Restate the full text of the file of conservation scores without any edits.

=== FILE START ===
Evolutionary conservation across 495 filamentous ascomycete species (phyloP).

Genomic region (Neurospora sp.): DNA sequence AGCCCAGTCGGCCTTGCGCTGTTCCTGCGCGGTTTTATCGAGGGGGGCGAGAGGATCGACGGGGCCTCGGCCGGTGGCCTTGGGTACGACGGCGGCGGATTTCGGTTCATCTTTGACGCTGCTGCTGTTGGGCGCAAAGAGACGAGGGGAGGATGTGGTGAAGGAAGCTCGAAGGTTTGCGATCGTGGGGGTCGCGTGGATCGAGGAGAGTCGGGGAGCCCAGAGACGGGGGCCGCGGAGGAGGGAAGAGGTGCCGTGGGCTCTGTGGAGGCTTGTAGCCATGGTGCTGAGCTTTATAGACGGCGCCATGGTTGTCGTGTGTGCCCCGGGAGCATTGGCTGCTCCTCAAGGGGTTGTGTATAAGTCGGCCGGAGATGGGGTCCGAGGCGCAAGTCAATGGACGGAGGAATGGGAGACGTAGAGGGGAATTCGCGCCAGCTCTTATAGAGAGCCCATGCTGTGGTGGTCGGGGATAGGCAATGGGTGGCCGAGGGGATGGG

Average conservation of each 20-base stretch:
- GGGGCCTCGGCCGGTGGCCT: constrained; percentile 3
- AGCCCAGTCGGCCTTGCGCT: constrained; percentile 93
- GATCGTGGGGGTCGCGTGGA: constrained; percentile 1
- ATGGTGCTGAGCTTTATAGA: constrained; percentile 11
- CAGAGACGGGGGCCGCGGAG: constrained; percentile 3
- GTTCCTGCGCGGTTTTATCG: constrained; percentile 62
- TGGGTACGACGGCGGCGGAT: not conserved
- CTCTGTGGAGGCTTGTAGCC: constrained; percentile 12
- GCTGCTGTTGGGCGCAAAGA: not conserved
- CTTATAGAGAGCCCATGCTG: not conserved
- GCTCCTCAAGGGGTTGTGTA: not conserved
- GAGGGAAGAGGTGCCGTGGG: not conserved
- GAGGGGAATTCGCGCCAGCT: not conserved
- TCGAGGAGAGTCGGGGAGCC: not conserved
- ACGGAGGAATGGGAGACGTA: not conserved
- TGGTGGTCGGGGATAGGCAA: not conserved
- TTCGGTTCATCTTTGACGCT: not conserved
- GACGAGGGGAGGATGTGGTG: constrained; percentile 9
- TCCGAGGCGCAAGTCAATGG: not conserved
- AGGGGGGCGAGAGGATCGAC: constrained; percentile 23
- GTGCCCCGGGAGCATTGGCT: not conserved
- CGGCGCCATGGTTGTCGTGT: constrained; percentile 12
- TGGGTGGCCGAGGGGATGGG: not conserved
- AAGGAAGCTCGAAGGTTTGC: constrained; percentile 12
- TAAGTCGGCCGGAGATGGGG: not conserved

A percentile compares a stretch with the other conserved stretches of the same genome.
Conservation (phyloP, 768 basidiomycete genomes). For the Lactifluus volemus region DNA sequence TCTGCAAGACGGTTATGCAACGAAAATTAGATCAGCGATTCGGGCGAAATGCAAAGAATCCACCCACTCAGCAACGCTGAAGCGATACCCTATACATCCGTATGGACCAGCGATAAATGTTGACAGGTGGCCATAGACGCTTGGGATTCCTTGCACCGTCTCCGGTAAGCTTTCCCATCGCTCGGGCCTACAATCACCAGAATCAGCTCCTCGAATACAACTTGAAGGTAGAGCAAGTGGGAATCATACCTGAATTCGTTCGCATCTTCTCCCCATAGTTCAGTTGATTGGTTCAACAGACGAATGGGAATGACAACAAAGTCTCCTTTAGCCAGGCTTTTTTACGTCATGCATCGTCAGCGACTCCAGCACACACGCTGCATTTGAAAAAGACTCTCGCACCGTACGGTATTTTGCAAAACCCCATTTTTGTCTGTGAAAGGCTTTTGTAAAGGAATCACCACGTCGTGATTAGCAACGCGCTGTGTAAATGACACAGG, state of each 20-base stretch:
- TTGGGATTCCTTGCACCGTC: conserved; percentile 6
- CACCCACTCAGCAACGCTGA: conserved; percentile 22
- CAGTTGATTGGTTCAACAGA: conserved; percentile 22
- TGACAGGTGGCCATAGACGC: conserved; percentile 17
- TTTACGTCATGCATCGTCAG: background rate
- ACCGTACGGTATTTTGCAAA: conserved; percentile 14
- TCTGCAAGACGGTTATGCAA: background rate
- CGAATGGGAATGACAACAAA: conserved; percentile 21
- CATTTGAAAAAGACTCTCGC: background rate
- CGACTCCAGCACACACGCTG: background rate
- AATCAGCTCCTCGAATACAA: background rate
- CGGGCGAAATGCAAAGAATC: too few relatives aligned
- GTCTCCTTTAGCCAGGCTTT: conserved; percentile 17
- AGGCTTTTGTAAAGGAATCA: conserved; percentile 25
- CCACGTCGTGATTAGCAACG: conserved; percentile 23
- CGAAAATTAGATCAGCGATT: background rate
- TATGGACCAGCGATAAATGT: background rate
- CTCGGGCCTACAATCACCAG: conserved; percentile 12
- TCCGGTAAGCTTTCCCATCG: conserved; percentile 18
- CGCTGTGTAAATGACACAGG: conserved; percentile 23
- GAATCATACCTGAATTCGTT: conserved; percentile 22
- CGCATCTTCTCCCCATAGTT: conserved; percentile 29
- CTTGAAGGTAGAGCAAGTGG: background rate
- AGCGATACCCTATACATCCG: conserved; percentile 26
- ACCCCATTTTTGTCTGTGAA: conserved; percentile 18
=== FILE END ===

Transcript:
Evolutionary conservation across 495 filamentous ascomycete species (phyloP).

Genomic region (Neurospora sp.): DNA sequence AGCCCAGTCGGCCTTGCGCTGTTCCTGCGCGGTTTTATCGAGGGGGGCGAGAGGATCGACGGGGCCTCGGCCGGTGGCCTTGGGTACGACGGCGGCGGATTTCGGTTCATCTTTGACGCTGCTGCTGTTGGGCGCAAAGAGACGAGGGGAGGATGTGGTGAAGGAAGCTCGAAGGTTTGCGATCGTGGGGGTCGCGTGGATCGAGGAGAGTCGGGGAGCCCAGAGACGGGGGCCGCGGAGGAGGGAAGAGGTGCCGTGGGCTCTGTGGAGGCTTGTAGCCATGGTGCTGAGCTTTATAGACGGCGCCATGGTTGTCGTGTGTGCCCCGGGAGCATTGGCTGCTCCTCAAGGGGTTGTGTATAAGTCGGCCGGAGATGGGGTCCGAGGCGCAAGTCAATGGACGGAGGAATGGGAGACGTAGAGGGGAATTCGCGCCAGCTCTTATAGAGAGCCCATGCTGTGGTGGTCGGGGATAGGCAATGGGTGGCCGAGGGGATGGG

Average conservation of each 20-base stretch:
- GGGGCCTCGGCCGGTGGCCT: constrained; percentile 3
- AGCCCAGTCGGCCTTGCGCT: constrained; percentile 93
- GATCGTGGGGGTCGCGTGGA: constrained; percentile 1
- ATGGTGCTGAGCTTTATAGA: constrained; percentile 11
- CAGAGACGGGGGCCGCGGAG: constrained; percentile 3
- GTTCCTGCGCGGTTTTATCG: constrained; percentile 62
- TGGGTACGACGGCGGCGGAT: not conserved
- CTCTGTGGAGGCTTGTAGCC: constrained; percentile 12
- GCTGCTGTTGGGCGCAAAGA: not conserved
- CTTATAGAGAGCCCATGCTG: not conserved
- GCTCCTCAAGGGGTTGTGTA: not conserved
- GAGGGAAGAGGTGCCGTGGG: not conserved
- GAGGGGAATTCGCGCCAGCT: not conserved
- TCGAGGAGAGTCGGGGAGCC: not conserved
- ACGGAGGAATGGGAGACGTA: not conserved
- TGGTGGTCGGGGATAGGCAA: not conserved
- TTCGGTTCATCTTTGACGCT: not conserved
- GACGAGGGGAGGATGTGGTG: constrained; percentile 9
- TCCGAGGCGCAAGTCAATGG: not conserved
- AGGGGGGCGAGAGGATCGAC: constrained; percentile 23
- GTGCCCCGGGAGCATTGGCT: not conserved
- CGGCGCCATGGTTGTCGTGT: constrained; percentile 12
- TGGGTGGCCGAGGGGATGGG: not conserved
- AAGGAAGCTCGAAGGTTTGC: constrained; percentile 12
- TAAGTCGGCCGGAGATGGGG: not conserved

A percentile compares a stretch with the other conserved stretches of the same genome.
Conservation (phyloP, 768 basidiomycete genomes). For the Lactifluus volemus region DNA sequence TCTGCAAGACGGTTATGCAACGAAAATTAGATCAGCGATTCGGGCGAAATGCAAAGAATCCACCCACTCAGCAACGCTGAAGCGATACCCTATACATCCGTATGGACCAGCGATAAATGTTGACAGGTGGCCATAGACGCTTGGGATTCCTTGCACCGTCTCCGGTAAGCTTTCCCATCGCTCGGGCCTACAATCACCAGAATCAGCTCCTCGAATACAACTTGAAGGTAGAGCAAGTGGGAATCATACCTGAATTCGTTCGCATCTTCTCCCCATAGTTCAGTTGATTGGTTCAACAGACGAATGGGAATGACAACAAAGTCTCCTTTAGCCAGGCTTTTTTACGTCATGCATCGTCAGCGACTCCAGCACACACGCTGCATTTGAAAAAGACTCTCGCACCGTACGGTATTTTGCAAAACCCCATTTTTGTCTGTGAAAGGCTTTTGTAAAGGAATCACCACGTCGTGATTAGCAACGCGCTGTGTAAATGACACAGG, state of each 20-base stretch:
- TTGGGATTCCTTGCACCGTC: conserved; percentile 6
- CACCCACTCAGCAACGCTGA: conserved; percentile 22
- CAGTTGATTGGTTCAACAGA: conserved; percentile 22
- TGACAGGTGGCCATAGACGC: conserved; percentile 17
- TTTACGTCATGCATCGTCAG: background rate
- ACCGTACGGTATTTTGCAAA: conserved; percentile 14
- TCTGCAAGACGGTTATGCAA: background rate
- CGAATGGGAATGACAACAAA: conserved; percentile 21
- CATTTGAAAAAGACTCTCGC: background rate
- CGACTCCAGCACACACGCTG: background rate
- AATCAGCTCCTCGAATACAA: background rate
- CGGGCGAAATGCAAAGAATC: too few relatives aligned
- GTCTCCTTTAGCCAGGCTTT: conserved; percentile 17
- AGGCTTTTGTAAAGGAATCA: conserved; percentile 25
- CCACGTCGTGATTAGCAACG: conserved; percentile 23
- CGAAAATTAGATCAGCGATT: background rate
- TATGGACCAGCGATAAATGT: background rate
- CTCGGGCCTACAATCACCAG: conserved; percentile 12
- TCCGGTAAGCTTTCCCATCG: conserved; percentile 18
- CGCTGTGTAAATGACACAGG: conserved; percentile 23
- GAATCATACCTGAATTCGTT: conserved; percentile 22
- CGCATCTTCTCCCCATAGTT: conserved; percentile 29
- CTTGAAGGTAGAGCAAGTGG: background rate
- AGCGATACCCTATACATCCG: conserved; percentile 26
- ACCCCATTTTTGTCTGTGAA: conserved; percentile 18